Chemistry DrBob
posted by Ben on .
I don't understand how you get the answer. I really don't understand any of this, how do I set it up with the numbers? once i get how to do this, then i feel i will understand how to set these up from here on out. so if you could, show all your work, thanks
(A). A reaction with a known q is performed in a bomb calorimeter and is found that 10.0 kj of heat is required to raise the temperature of the calorimeter by 2.15 degrees C. calculate the heat capacity of the calorimeter.
(B). When 1.00 g of C2H6(g) is burned in the bomb calorimeter from (A), the temperature rises from 22.00 degrees C to 33.13 degrees C. calculate q for the combustion of C2H6(g) as performed

q = Ccal x delta T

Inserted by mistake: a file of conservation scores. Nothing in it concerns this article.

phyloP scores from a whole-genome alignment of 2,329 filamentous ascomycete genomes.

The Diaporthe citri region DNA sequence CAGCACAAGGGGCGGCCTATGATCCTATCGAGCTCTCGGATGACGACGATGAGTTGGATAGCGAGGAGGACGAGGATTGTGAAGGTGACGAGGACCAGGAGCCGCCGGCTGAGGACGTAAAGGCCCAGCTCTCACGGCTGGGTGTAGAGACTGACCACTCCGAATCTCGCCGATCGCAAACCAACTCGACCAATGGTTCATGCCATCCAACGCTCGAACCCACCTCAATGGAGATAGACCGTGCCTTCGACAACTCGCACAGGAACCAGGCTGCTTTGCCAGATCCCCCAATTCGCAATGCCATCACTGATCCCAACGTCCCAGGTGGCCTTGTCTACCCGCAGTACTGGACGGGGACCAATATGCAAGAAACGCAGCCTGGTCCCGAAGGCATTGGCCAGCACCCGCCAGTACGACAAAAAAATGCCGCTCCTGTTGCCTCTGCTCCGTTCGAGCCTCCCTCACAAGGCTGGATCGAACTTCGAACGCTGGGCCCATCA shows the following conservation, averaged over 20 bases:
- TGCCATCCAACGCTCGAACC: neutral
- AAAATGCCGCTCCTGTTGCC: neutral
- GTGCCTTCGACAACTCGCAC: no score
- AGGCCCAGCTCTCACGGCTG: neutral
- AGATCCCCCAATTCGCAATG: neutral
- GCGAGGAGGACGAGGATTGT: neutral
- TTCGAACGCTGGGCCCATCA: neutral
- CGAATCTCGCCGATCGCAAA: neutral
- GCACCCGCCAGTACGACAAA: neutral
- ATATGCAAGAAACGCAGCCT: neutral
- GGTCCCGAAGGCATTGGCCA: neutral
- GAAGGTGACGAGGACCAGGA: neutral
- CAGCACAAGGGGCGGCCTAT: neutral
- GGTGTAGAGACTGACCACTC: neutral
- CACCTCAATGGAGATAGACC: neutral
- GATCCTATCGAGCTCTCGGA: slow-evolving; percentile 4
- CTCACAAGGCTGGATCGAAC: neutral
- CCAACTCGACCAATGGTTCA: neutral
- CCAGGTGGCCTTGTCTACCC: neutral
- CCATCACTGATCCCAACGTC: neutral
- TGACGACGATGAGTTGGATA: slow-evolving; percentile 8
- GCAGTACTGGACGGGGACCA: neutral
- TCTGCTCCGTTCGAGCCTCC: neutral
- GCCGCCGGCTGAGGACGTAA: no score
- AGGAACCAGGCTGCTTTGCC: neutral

Ccal = 10,000/2.15 = 4651.2 J/K
q = [mass H2O x specific heat H2O x delta T] + [Ccal*delta T]
q = [150 x 4.184 x (33.1322.00)] + [4651.2*(33.1322.00)] = ??
I didn't watch my significant figures in the above. You need to take care of that after your calculation.
In #1, the heat capacity is the heat generated/degree rise in T.
In #2, the ethane burns and the water inside the calorimeter tells you how much heat is generated BECAUSE the T of the water is raised. We know the mass of the water, we know the specific heat water, and the rise in T was measured; therefore we can calculate the amount of heat generated. The heat raised the T of BOTH the water AND the calorimeter. So the total Q from burning ethane is just q from the water + q from the calorimeter. 
a 225.0 gram sample of aluminum is heated and the temperature increased from 50.0 celsius to 65.0 celsius for temperature change of 15.0celsius. how many calories of heat was absorbed to produce this temperature?